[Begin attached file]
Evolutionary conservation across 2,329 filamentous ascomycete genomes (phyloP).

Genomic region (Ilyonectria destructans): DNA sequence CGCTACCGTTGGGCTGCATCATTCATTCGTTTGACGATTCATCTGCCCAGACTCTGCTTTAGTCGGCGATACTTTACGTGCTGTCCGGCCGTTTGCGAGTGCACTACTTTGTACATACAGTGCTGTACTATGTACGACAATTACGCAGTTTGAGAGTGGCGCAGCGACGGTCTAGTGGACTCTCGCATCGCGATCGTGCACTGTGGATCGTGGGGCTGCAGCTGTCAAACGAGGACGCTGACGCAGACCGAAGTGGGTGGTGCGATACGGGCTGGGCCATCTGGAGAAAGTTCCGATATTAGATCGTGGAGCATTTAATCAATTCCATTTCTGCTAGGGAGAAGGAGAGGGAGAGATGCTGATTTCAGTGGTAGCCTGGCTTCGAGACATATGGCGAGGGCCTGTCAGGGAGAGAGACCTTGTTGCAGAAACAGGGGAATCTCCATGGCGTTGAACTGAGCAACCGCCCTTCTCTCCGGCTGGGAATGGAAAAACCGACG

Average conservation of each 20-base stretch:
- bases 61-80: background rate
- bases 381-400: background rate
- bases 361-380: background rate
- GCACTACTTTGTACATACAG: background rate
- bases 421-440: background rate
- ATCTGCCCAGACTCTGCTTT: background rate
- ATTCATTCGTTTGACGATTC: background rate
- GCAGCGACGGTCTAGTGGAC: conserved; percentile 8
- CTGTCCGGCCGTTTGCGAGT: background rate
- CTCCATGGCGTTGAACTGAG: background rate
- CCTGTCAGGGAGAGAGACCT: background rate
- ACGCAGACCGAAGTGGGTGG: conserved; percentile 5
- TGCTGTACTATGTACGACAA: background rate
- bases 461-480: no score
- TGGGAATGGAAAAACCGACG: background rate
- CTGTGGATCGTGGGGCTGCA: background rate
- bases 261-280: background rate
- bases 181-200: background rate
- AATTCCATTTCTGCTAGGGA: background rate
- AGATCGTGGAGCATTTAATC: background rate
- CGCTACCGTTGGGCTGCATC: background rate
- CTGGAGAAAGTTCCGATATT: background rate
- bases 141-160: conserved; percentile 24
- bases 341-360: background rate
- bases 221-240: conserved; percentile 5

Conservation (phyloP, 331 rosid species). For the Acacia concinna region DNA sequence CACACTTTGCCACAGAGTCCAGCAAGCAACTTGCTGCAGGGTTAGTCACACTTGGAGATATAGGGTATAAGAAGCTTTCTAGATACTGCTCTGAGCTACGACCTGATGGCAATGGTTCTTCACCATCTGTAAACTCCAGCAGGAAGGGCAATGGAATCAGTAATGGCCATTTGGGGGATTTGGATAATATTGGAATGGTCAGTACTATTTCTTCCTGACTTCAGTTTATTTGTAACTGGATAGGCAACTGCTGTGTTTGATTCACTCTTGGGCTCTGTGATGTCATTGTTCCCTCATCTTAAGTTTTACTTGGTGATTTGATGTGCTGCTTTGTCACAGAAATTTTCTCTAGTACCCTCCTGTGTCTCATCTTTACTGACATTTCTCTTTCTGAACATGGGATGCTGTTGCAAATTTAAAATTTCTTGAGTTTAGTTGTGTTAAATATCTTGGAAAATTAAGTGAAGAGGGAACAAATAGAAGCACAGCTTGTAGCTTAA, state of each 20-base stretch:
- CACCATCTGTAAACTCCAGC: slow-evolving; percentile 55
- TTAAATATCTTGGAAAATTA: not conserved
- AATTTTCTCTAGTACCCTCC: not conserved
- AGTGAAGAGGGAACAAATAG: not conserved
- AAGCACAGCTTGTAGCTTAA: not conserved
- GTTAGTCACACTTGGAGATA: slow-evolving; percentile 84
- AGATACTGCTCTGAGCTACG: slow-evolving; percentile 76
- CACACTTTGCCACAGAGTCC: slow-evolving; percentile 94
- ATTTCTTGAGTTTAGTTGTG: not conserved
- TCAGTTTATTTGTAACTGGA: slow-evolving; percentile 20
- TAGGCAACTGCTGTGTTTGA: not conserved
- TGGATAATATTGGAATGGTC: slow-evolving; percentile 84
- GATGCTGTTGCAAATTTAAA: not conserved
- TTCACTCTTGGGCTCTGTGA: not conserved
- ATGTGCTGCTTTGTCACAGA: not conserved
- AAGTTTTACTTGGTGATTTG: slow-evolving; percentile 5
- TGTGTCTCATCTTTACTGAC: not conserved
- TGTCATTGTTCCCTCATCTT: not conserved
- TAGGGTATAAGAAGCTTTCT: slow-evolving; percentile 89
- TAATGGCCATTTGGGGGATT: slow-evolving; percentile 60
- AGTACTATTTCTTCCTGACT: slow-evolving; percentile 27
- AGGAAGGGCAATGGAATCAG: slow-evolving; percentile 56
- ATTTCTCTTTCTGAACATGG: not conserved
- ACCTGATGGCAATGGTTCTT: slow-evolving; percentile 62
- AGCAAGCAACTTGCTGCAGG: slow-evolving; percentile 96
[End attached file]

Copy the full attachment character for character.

Evolutionary conservation across 2,329 filamentous ascomycete genomes (phyloP).

Genomic region (Ilyonectria destructans): DNA sequence CGCTACCGTTGGGCTGCATCATTCATTCGTTTGACGATTCATCTGCCCAGACTCTGCTTTAGTCGGCGATACTTTACGTGCTGTCCGGCCGTTTGCGAGTGCACTACTTTGTACATACAGTGCTGTACTATGTACGACAATTACGCAGTTTGAGAGTGGCGCAGCGACGGTCTAGTGGACTCTCGCATCGCGATCGTGCACTGTGGATCGTGGGGCTGCAGCTGTCAAACGAGGACGCTGACGCAGACCGAAGTGGGTGGTGCGATACGGGCTGGGCCATCTGGAGAAAGTTCCGATATTAGATCGTGGAGCATTTAATCAATTCCATTTCTGCTAGGGAGAAGGAGAGGGAGAGATGCTGATTTCAGTGGTAGCCTGGCTTCGAGACATATGGCGAGGGCCTGTCAGGGAGAGAGACCTTGTTGCAGAAACAGGGGAATCTCCATGGCGTTGAACTGAGCAACCGCCCTTCTCTCCGGCTGGGAATGGAAAAACCGACG

Average conservation of each 20-base stretch:
- bases 61-80: background rate
- bases 381-400: background rate
- bases 361-380: background rate
- GCACTACTTTGTACATACAG: background rate
- bases 421-440: background rate
- ATCTGCCCAGACTCTGCTTT: background rate
- ATTCATTCGTTTGACGATTC: background rate
- GCAGCGACGGTCTAGTGGAC: conserved; percentile 8
- CTGTCCGGCCGTTTGCGAGT: background rate
- CTCCATGGCGTTGAACTGAG: background rate
- CCTGTCAGGGAGAGAGACCT: background rate
- ACGCAGACCGAAGTGGGTGG: conserved; percentile 5
- TGCTGTACTATGTACGACAA: background rate
- bases 461-480: no score
- TGGGAATGGAAAAACCGACG: background rate
- CTGTGGATCGTGGGGCTGCA: background rate
- bases 261-280: background rate
- bases 181-200: background rate
- AATTCCATTTCTGCTAGGGA: background rate
- AGATCGTGGAGCATTTAATC: background rate
- CGCTACCGTTGGGCTGCATC: background rate
- CTGGAGAAAGTTCCGATATT: background rate
- bases 141-160: conserved; percentile 24
- bases 341-360: background rate
- bases 221-240: conserved; percentile 5

Conservation (phyloP, 331 rosid species). For the Acacia concinna region DNA sequence CACACTTTGCCACAGAGTCCAGCAAGCAACTTGCTGCAGGGTTAGTCACACTTGGAGATATAGGGTATAAGAAGCTTTCTAGATACTGCTCTGAGCTACGACCTGATGGCAATGGTTCTTCACCATCTGTAAACTCCAGCAGGAAGGGCAATGGAATCAGTAATGGCCATTTGGGGGATTTGGATAATATTGGAATGGTCAGTACTATTTCTTCCTGACTTCAGTTTATTTGTAACTGGATAGGCAACTGCTGTGTTTGATTCACTCTTGGGCTCTGTGATGTCATTGTTCCCTCATCTTAAGTTTTACTTGGTGATTTGATGTGCTGCTTTGTCACAGAAATTTTCTCTAGTACCCTCCTGTGTCTCATCTTTACTGACATTTCTCTTTCTGAACATGGGATGCTGTTGCAAATTTAAAATTTCTTGAGTTTAGTTGTGTTAAATATCTTGGAAAATTAAGTGAAGAGGGAACAAATAGAAGCACAGCTTGTAGCTTAA, state of each 20-base stretch:
- CACCATCTGTAAACTCCAGC: slow-evolving; percentile 55
- TTAAATATCTTGGAAAATTA: not conserved
- AATTTTCTCTAGTACCCTCC: not conserved
- AGTGAAGAGGGAACAAATAG: not conserved
- AAGCACAGCTTGTAGCTTAA: not conserved
- GTTAGTCACACTTGGAGATA: slow-evolving; percentile 84
- AGATACTGCTCTGAGCTACG: slow-evolving; percentile 76
- CACACTTTGCCACAGAGTCC: slow-evolving; percentile 94
- ATTTCTTGAGTTTAGTTGTG: not conserved
- TCAGTTTATTTGTAACTGGA: slow-evolving; percentile 20
- TAGGCAACTGCTGTGTTTGA: not conserved
- TGGATAATATTGGAATGGTC: slow-evolving; percentile 84
- GATGCTGTTGCAAATTTAAA: not conserved
- TTCACTCTTGGGCTCTGTGA: not conserved
- ATGTGCTGCTTTGTCACAGA: not conserved
- AAGTTTTACTTGGTGATTTG: slow-evolving; percentile 5
- TGTGTCTCATCTTTACTGAC: not conserved
- TGTCATTGTTCCCTCATCTT: not conserved
- TAGGGTATAAGAAGCTTTCT: slow-evolving; percentile 89
- TAATGGCCATTTGGGGGATT: slow-evolving; percentile 60
- AGTACTATTTCTTCCTGACT: slow-evolving; percentile 27
- AGGAAGGGCAATGGAATCAG: slow-evolving; percentile 56
- ATTTCTCTTTCTGAACATGG: not conserved
- ACCTGATGGCAATGGTTCTT: slow-evolving; percentile 62
- AGCAAGCAACTTGCTGCAGG: slow-evolving; percentile 96